Acupuncture Consultation & Treatment
- Cupping – Cupping treatments help to increase blood flow, loosen muscles, and much more. The suction and negative pressure that’s created by acupuncture cupping can also help increase the rate of healing in recovery from muscle fatigue, injuries, and more!
- Reflexology – Reflexology massage involves applying different levels of pressure to various areas on the body. This technique has been known to reduce tension and stress throughout the body by stimulating a relaxation response in the body.
- Tui Na Massage – Tui na massage originated in China, and is similar to acupuncture in the way it targets specific points of the body. A tui na massage works to remove blockages in the body through purposeful movement and targeted areas. Tui na massage therapy can help with neck and back pain, arthritis, and much more.
20-30 Minute Trigger Point and Feet Therapy/Foot Rub Therapy – Trigger point foot therapy works to relieve pain in specific areas of the foot. During a trigger point foot therapy session, the problem areas are targeted and a specialist will center their attention and massage techniques to work out any stress or tension that’s built up in that region.
To learn more about these services, or to schedule an appointment, please get in touch with our team at Source Studio today!
Meet Crystal Bowland
Crystal Bowland, L. Ac.
Crys found her way to acupuncture through her own healing journey. After going through a major surgery and experiencing a long difficult healing process, she was introduced to natural healing for the first time. It was the spark that eventually led her to become a natural healer. She began her education at Front Range Community College, with a focus on Holistic Health and Energy Medicine. Being in a group of healers had a profound effect upon her and she soon knew that she had found her tribe. For the first time in her life she was given space to express her intuition and empathy, she flourished. She became a certified Reflexologist as well as an energetic healer in the arts of Reiki, Jin Shin, Healing Touch, and Bach remedies. She also is experienced in Biofeedback, using SCIO, Indigo, and LifeSystems. Then she was introduced to acupuncture. She was a huge skeptic at first and eastern healing methods challenged her belief system. It only took one treatment to change her mind and set her on a path to become an acupuncturist. She earned her Master’s degree in Acupuncture from South West Acupuncture, in Boulder, Colorado. There, she became passionate about TCM, Oriental bodywork, and energetic techniques, such as Qi Gong, and I Ching. After the incredible joy of getting to stay home and raise three wonderful sons, she now focuses on bringing the gift of healing to others.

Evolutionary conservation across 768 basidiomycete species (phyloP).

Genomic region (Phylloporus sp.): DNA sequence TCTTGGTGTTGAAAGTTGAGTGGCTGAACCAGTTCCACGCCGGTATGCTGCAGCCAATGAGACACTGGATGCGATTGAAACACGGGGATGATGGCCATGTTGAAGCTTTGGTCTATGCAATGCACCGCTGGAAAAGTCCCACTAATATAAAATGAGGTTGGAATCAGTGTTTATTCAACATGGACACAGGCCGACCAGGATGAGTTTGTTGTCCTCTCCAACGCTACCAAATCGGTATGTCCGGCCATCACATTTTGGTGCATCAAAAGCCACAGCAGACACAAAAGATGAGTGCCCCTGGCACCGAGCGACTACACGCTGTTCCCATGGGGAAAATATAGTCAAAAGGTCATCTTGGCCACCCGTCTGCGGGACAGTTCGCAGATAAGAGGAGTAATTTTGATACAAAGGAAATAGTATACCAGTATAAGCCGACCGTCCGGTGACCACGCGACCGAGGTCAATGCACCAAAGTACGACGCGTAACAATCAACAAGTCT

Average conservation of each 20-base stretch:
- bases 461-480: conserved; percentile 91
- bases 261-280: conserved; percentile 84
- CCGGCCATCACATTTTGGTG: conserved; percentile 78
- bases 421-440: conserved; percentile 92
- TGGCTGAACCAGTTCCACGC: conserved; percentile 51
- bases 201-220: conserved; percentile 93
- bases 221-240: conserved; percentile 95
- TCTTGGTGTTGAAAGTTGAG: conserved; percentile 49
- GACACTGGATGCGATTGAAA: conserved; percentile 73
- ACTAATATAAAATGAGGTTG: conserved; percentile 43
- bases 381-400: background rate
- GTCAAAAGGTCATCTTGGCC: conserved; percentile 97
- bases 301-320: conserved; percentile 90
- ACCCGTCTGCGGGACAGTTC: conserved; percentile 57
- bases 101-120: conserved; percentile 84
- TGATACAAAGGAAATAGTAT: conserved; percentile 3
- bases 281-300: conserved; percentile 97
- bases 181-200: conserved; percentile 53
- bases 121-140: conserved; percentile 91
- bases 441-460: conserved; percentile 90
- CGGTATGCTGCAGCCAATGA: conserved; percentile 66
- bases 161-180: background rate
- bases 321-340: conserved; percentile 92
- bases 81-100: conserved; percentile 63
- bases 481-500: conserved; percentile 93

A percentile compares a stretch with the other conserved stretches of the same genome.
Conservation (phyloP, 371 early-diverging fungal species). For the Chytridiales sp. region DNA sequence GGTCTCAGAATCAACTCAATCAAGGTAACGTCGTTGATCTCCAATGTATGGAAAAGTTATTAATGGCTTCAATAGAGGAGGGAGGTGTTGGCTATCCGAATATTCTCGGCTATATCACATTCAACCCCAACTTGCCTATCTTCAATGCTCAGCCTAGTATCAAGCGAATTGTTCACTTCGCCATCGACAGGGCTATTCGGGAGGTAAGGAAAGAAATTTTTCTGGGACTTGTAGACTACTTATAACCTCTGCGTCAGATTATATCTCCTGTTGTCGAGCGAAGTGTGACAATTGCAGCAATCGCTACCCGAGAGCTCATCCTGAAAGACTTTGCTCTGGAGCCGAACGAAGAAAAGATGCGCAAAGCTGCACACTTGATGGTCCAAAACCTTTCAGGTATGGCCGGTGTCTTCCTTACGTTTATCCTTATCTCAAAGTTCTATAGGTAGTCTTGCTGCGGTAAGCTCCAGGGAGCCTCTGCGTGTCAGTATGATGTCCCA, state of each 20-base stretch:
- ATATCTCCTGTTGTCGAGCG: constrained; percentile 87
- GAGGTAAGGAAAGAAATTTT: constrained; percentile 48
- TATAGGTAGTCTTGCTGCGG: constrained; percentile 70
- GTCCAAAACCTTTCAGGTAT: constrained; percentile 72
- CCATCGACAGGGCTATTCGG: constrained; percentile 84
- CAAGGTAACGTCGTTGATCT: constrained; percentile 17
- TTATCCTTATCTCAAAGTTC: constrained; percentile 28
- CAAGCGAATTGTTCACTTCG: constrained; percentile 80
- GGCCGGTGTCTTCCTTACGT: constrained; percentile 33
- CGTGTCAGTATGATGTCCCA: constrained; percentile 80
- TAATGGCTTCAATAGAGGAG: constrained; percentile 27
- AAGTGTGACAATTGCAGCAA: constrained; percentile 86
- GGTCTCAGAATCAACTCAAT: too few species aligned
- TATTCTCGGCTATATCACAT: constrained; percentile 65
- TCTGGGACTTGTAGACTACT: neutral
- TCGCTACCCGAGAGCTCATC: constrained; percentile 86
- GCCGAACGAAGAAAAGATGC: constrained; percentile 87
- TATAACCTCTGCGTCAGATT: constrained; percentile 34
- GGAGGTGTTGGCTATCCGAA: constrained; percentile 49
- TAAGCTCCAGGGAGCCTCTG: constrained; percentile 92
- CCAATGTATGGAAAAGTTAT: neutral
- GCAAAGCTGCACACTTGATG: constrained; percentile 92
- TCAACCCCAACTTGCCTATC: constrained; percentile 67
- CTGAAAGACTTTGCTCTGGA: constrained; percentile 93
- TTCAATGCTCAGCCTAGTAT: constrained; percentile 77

History of Acupuncture:
Acupuncture is one of the eight limbs in the practice of Traditional Chinese Medicine. It is over 5000 years old. Acupuncture was first documented and described in “The Yellow Emperor’s Classic of Internal Medicine”- History of Acupuncture.
Other ancient texts written during the Han dynasty are the Huangdi Nei Jing, Suwen and Ling Shu.
The book takes the form of a discussion between Huangdi and his physician in which Huangdi inquires about the nature of health, disease, and treatment.
The Han dynasty is considered a period of the golden age in Chinese history.
Acupuncture was introduced and brought to the United States by a series of events.
In 1972 President Nixon went to China. During his visit, a journalist who was covering his events had an appendicitis attack and went to a Chinese hospital for surgery where they performed anesthesia acupuncture with no drugs.
Nixon was so impressed that he thought the United States should learn more about this medicine. So it began, students traveled to China and teachers came to the United States and started teaching and schools began to form.
The theory of acupuncture is based on inseparable energies of Yin and Yang and the internal organs. They are connected by the “Meridian System“. Dis-ease occurs by the six external evils entering the body through wind, summer heat, dampness, dryness, heat and cold. Each season presents its own challenges as well as seven emotions associated with it. Spring-Anger, Summer-Joy, Late Summer- Pensiveness, Fall-Sadness and Grief, Winter-Fear and Shock.
Benefits of Acupuncture:
What is acupuncture good for?
Acupuncture balances our electromagnetic internal energy with external forces. We live on earth which is polarized by the magnetic forces of nature. Acupuncture allows the body and mind to heal naturally without any adverse side effects. Acupuncture, when applied with a Traditional Chinese Medicine diagnosis, is able to treat symptoms which affect us emotionally and physically.